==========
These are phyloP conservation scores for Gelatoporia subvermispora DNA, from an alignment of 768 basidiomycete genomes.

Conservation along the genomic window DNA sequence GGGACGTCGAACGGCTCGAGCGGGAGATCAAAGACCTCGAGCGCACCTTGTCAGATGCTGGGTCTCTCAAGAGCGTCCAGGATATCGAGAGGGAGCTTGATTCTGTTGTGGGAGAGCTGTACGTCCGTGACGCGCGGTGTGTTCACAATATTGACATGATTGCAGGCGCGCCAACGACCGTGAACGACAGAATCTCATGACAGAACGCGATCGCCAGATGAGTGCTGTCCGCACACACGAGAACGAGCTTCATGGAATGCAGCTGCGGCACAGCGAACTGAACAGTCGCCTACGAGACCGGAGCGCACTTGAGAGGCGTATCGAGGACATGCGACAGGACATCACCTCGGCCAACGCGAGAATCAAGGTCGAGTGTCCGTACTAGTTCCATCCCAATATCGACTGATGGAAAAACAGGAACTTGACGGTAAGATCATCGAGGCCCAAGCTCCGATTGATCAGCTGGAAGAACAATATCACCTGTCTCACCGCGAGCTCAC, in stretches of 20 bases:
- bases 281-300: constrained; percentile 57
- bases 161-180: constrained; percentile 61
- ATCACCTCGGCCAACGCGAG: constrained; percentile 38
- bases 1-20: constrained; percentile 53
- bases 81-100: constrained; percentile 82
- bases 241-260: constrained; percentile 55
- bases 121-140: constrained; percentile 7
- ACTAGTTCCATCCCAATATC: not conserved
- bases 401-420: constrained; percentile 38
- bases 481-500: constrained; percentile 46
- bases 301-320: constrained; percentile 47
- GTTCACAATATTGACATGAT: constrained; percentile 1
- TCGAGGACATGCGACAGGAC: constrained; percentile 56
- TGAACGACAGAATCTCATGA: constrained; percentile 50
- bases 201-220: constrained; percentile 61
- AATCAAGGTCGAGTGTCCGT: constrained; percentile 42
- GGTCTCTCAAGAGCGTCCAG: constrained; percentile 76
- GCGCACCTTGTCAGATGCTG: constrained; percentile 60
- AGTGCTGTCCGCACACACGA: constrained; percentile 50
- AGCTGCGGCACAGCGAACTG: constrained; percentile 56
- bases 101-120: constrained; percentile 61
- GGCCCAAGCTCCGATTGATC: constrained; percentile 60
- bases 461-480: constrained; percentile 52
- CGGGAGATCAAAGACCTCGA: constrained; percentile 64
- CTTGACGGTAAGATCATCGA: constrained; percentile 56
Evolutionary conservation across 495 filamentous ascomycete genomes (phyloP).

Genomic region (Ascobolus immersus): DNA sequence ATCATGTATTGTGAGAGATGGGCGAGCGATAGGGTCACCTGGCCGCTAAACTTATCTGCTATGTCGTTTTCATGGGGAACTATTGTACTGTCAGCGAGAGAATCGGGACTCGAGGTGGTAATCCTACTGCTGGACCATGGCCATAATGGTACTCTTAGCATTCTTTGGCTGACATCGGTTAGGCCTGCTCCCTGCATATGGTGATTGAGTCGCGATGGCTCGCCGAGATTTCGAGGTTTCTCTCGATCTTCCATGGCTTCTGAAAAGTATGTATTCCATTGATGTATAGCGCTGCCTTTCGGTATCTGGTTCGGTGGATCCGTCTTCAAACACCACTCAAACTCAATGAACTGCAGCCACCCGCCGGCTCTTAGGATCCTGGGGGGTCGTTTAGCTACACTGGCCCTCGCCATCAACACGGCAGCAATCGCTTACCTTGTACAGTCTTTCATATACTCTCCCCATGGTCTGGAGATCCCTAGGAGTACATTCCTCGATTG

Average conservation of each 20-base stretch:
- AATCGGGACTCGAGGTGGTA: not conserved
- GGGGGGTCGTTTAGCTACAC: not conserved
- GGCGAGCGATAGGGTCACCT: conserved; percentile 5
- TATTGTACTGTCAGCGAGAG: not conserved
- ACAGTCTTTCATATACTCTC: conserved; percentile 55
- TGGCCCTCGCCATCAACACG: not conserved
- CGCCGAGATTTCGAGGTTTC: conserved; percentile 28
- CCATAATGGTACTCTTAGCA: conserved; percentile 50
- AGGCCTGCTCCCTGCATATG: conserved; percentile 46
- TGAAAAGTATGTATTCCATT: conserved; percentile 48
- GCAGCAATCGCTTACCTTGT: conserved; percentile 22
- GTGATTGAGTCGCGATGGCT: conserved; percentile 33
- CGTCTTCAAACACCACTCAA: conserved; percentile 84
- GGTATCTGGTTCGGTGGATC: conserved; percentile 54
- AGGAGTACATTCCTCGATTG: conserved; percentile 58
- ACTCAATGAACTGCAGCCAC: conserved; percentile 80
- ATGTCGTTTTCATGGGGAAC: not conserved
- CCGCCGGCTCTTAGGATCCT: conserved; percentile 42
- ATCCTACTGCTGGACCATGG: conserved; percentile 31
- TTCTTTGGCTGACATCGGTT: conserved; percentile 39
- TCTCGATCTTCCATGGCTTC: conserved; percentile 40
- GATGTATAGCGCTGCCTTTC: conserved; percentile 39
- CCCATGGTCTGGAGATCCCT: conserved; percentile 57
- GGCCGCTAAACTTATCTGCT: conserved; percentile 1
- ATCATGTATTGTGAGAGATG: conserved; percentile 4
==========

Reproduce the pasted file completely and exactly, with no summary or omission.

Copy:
These are phyloP conservation scores for Gelatoporia subvermispora DNA, from an alignment of 768 basidiomycete genomes.

Conservation along the genomic window DNA sequence GGGACGTCGAACGGCTCGAGCGGGAGATCAAAGACCTCGAGCGCACCTTGTCAGATGCTGGGTCTCTCAAGAGCGTCCAGGATATCGAGAGGGAGCTTGATTCTGTTGTGGGAGAGCTGTACGTCCGTGACGCGCGGTGTGTTCACAATATTGACATGATTGCAGGCGCGCCAACGACCGTGAACGACAGAATCTCATGACAGAACGCGATCGCCAGATGAGTGCTGTCCGCACACACGAGAACGAGCTTCATGGAATGCAGCTGCGGCACAGCGAACTGAACAGTCGCCTACGAGACCGGAGCGCACTTGAGAGGCGTATCGAGGACATGCGACAGGACATCACCTCGGCCAACGCGAGAATCAAGGTCGAGTGTCCGTACTAGTTCCATCCCAATATCGACTGATGGAAAAACAGGAACTTGACGGTAAGATCATCGAGGCCCAAGCTCCGATTGATCAGCTGGAAGAACAATATCACCTGTCTCACCGCGAGCTCAC, in stretches of 20 bases:
- bases 281-300: constrained; percentile 57
- bases 161-180: constrained; percentile 61
- ATCACCTCGGCCAACGCGAG: constrained; percentile 38
- bases 1-20: constrained; percentile 53
- bases 81-100: constrained; percentile 82
- bases 241-260: constrained; percentile 55
- bases 121-140: constrained; percentile 7
- ACTAGTTCCATCCCAATATC: not conserved
- bases 401-420: constrained; percentile 38
- bases 481-500: constrained; percentile 46
- bases 301-320: constrained; percentile 47
- GTTCACAATATTGACATGAT: constrained; percentile 1
- TCGAGGACATGCGACAGGAC: constrained; percentile 56
- TGAACGACAGAATCTCATGA: constrained; percentile 50
- bases 201-220: constrained; percentile 61
- AATCAAGGTCGAGTGTCCGT: constrained; percentile 42
- GGTCTCTCAAGAGCGTCCAG: constrained; percentile 76
- GCGCACCTTGTCAGATGCTG: constrained; percentile 60
- AGTGCTGTCCGCACACACGA: constrained; percentile 50
- AGCTGCGGCACAGCGAACTG: constrained; percentile 56
- bases 101-120: constrained; percentile 61
- GGCCCAAGCTCCGATTGATC: constrained; percentile 60
- bases 461-480: constrained; percentile 52
- CGGGAGATCAAAGACCTCGA: constrained; percentile 64
- CTTGACGGTAAGATCATCGA: constrained; percentile 56
Evolutionary conservation across 495 filamentous ascomycete genomes (phyloP).

Genomic region (Ascobolus immersus): DNA sequence ATCATGTATTGTGAGAGATGGGCGAGCGATAGGGTCACCTGGCCGCTAAACTTATCTGCTATGTCGTTTTCATGGGGAACTATTGTACTGTCAGCGAGAGAATCGGGACTCGAGGTGGTAATCCTACTGCTGGACCATGGCCATAATGGTACTCTTAGCATTCTTTGGCTGACATCGGTTAGGCCTGCTCCCTGCATATGGTGATTGAGTCGCGATGGCTCGCCGAGATTTCGAGGTTTCTCTCGATCTTCCATGGCTTCTGAAAAGTATGTATTCCATTGATGTATAGCGCTGCCTTTCGGTATCTGGTTCGGTGGATCCGTCTTCAAACACCACTCAAACTCAATGAACTGCAGCCACCCGCCGGCTCTTAGGATCCTGGGGGGTCGTTTAGCTACACTGGCCCTCGCCATCAACACGGCAGCAATCGCTTACCTTGTACAGTCTTTCATATACTCTCCCCATGGTCTGGAGATCCCTAGGAGTACATTCCTCGATTG

Average conservation of each 20-base stretch:
- AATCGGGACTCGAGGTGGTA: not conserved
- GGGGGGTCGTTTAGCTACAC: not conserved
- GGCGAGCGATAGGGTCACCT: conserved; percentile 5
- TATTGTACTGTCAGCGAGAG: not conserved
- ACAGTCTTTCATATACTCTC: conserved; percentile 55
- TGGCCCTCGCCATCAACACG: not conserved
- CGCCGAGATTTCGAGGTTTC: conserved; percentile 28
- CCATAATGGTACTCTTAGCA: conserved; percentile 50
- AGGCCTGCTCCCTGCATATG: conserved; percentile 46
- TGAAAAGTATGTATTCCATT: conserved; percentile 48
- GCAGCAATCGCTTACCTTGT: conserved; percentile 22
- GTGATTGAGTCGCGATGGCT: conserved; percentile 33
- CGTCTTCAAACACCACTCAA: conserved; percentile 84
- GGTATCTGGTTCGGTGGATC: conserved; percentile 54
- AGGAGTACATTCCTCGATTG: conserved; percentile 58
- ACTCAATGAACTGCAGCCAC: conserved; percentile 80
- ATGTCGTTTTCATGGGGAAC: not conserved
- CCGCCGGCTCTTAGGATCCT: conserved; percentile 42
- ATCCTACTGCTGGACCATGG: conserved; percentile 31
- TTCTTTGGCTGACATCGGTT: conserved; percentile 39
- TCTCGATCTTCCATGGCTTC: conserved; percentile 40
- GATGTATAGCGCTGCCTTTC: conserved; percentile 39
- CCCATGGTCTGGAGATCCCT: conserved; percentile 57
- GGCCGCTAAACTTATCTGCT: conserved; percentile 1
- ATCATGTATTGTGAGAGATG: conserved; percentile 4